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Spanish Banks to be Bailed Out but Still a Threat to Euro Survival

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Spain  European Union  finance  Ireland  Spanish Property Market  NAMA  theme park site  beleaguered banking system  bad bank option 

Spanish Banks to be Bailed Out but Still a Threat to Euro Survival

By - Tuesday 19 June 2012

My mother always said, drastic times call for drastic measures, and it was certainly a drastic measure when Spain finally admitted it needed bailing out by the EU, although not this time for government debt but for the survival of its beleaguered banking system – most countries bailed out their banks and then needed a bail-out for themselves, but Spain it seems wants to take the other way round.

I don't mean to come across negatively on Spain, admitting it needs help was the right thing to do, but it should have been done sooner and much more decisively. Because it wasn't Spain is now an even greater threat to the EU, because unlike the last time Spanish banks were recapitalised, this time investors have grown no more confident about Spain, and its borrowing costs have continued to rise.

A lot now hinges on the Greek elections, rather whether or not the Greek people elect in favour of staying in the EU to austerity it out, or to leave the EU and go it alone. Either way investors have adopted a wait and see outlook for the moment.

The biggest problem for Spain is uncertainty. Spain has been in a state of constant denial since the crisis began, denying the true extent of the crisis, denying it was as bad as we all knew it was, denying how far house prices have really fallen, and denying it needs a bailout. Now that it has admitted it needs help investors are wondering how much of the rest of its denials can be trusted, and especially wonder if banks have yet admitted the true extent of the bad loans they are holding.

Ireland is the one nation that has needed a bail-out and then gone on to meet its austerity targets, and what's more Ireland returned to growth last year with a 0.7% GDP increase fuelled by exports. The difference is that Ireland went for the bad bank option, whereby a state-owned and run bank was created to buy all the toxic debt from the nation's banks.

Controversially this laden taxpayers with all the bad debt, but also made admitting the full amount of bad debt the best course of action for all banks, and allowed Ireland to come to grips with the full problem in one bite, and then in full knowledge of the depths of the problem, to act accordingly. Ireland has done this, and NAMA (the state owned bank) is now moving onto phase 2 of its objectives, which is investing in the recovery.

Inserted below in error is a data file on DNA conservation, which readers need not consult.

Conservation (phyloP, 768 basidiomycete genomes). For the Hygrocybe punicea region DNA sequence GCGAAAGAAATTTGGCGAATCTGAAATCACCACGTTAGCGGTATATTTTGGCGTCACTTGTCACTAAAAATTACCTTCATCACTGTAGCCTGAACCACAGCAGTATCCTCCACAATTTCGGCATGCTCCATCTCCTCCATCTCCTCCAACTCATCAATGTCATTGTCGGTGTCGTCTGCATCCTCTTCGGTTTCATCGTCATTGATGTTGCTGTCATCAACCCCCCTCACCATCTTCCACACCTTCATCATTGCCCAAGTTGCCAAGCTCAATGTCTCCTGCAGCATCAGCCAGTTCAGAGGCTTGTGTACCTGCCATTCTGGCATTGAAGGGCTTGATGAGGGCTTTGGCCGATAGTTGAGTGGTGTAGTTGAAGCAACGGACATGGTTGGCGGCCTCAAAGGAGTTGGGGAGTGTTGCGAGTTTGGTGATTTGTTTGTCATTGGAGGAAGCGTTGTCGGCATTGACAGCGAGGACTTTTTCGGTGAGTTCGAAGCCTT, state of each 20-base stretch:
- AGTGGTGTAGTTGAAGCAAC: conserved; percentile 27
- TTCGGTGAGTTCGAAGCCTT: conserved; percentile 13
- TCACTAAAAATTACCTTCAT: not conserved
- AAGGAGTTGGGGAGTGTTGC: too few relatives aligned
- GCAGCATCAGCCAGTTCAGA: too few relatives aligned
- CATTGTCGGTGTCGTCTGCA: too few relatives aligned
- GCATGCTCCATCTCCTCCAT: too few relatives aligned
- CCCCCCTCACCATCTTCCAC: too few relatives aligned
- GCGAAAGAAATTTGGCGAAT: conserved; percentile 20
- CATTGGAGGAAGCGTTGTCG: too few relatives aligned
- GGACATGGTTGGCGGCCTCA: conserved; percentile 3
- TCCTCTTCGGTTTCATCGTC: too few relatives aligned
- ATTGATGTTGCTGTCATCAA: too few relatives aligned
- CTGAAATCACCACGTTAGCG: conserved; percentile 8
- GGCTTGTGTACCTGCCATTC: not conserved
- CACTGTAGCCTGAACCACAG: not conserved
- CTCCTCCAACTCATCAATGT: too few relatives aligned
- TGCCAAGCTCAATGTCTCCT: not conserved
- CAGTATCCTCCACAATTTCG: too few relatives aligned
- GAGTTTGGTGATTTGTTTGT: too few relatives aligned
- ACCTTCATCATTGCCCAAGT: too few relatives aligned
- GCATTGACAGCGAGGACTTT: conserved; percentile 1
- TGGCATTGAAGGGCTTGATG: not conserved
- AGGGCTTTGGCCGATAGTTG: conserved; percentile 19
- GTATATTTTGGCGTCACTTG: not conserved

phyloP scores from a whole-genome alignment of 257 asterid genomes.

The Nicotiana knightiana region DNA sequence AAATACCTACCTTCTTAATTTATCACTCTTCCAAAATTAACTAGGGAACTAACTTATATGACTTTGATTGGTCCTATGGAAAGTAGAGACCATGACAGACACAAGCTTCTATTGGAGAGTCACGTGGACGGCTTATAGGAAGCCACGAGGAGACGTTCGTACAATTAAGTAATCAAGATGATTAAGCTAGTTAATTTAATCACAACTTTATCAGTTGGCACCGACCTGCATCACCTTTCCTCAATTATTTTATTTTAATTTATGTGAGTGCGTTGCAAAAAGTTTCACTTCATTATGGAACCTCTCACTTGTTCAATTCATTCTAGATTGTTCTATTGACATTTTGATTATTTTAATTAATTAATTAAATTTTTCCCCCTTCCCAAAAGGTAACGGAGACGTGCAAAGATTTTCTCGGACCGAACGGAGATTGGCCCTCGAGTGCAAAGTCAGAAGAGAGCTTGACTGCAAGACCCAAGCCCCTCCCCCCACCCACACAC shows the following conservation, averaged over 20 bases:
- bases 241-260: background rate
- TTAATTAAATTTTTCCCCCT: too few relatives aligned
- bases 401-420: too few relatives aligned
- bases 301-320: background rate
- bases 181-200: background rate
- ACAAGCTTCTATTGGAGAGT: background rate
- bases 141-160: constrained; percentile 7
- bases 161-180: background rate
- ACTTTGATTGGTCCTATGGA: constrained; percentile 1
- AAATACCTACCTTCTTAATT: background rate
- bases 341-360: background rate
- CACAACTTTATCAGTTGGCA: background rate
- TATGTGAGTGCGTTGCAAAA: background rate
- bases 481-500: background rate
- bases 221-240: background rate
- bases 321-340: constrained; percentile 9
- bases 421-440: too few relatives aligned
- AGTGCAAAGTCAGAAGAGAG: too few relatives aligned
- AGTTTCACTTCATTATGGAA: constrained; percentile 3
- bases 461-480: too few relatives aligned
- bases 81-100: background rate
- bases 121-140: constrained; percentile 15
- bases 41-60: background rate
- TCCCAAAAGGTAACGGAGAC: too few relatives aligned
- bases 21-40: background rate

There has been debate recently over whether Spain should adopt the bad-bank approach. However, one gets the feeling now that the EU crisis is building up to a crescendo, and wonder whether Spain could even create such an entity in time for the EU, or certainly whether it would have time to do any good – one gets the feeling that is no one comes up with a drastic measure to save the EU, then these drastic times will lead to the drastic end of the EU, or at least the EU as we know it now.

But why would I say such things when I am known for promoting Spanish property as a good investment. This is because as far as I am concerned the two aren't mutually exclusive; for me Spain can be the EU's demise in a hand-basket and still be worthy of attention as a property investment destination, simply by looking at investment pragmatically and over the long term. Most people who buy property in Spain buy as a holiday home first and an investment second, this is how it always was and probably always will be.

For holiday home buyers there are some real bargains to be found, and at current prices appreciation over the long term is a near-certainty, with 200% a realistic aim over 10-20 years. Once you accept those two statements as fact it becomes simply about due-dilligence to protect the money you are investing against fraud and bad developers, and to assess the rental market and try to estimate rental yields. If all the sums add up for rental and long term appreciation then why care about volatility in the short term.

Murcia has become particularly attractive to investors of late, because construction of the new Paramount Theme Park has finally begun, along with a new international airport in the region. Investors find resorts like Condado de Alhama just minutes from the theme park site, with prices discounted by about 50% and up to 100% finance available, and realise that this is pretty much a no-brainer if you can forgive the possibility of some short term reductions that might never happen.

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*This page is provided for information purposes only and should not be construed as offering advice. IPIN is not licensed to give financial advice and all information provided by IPIN regarding real estate should never be treated as specific advice or regulations. This is standard practice with property investment companies as the purchase of property as an investment is not regulated by the UK or other Financial Services Authorities.

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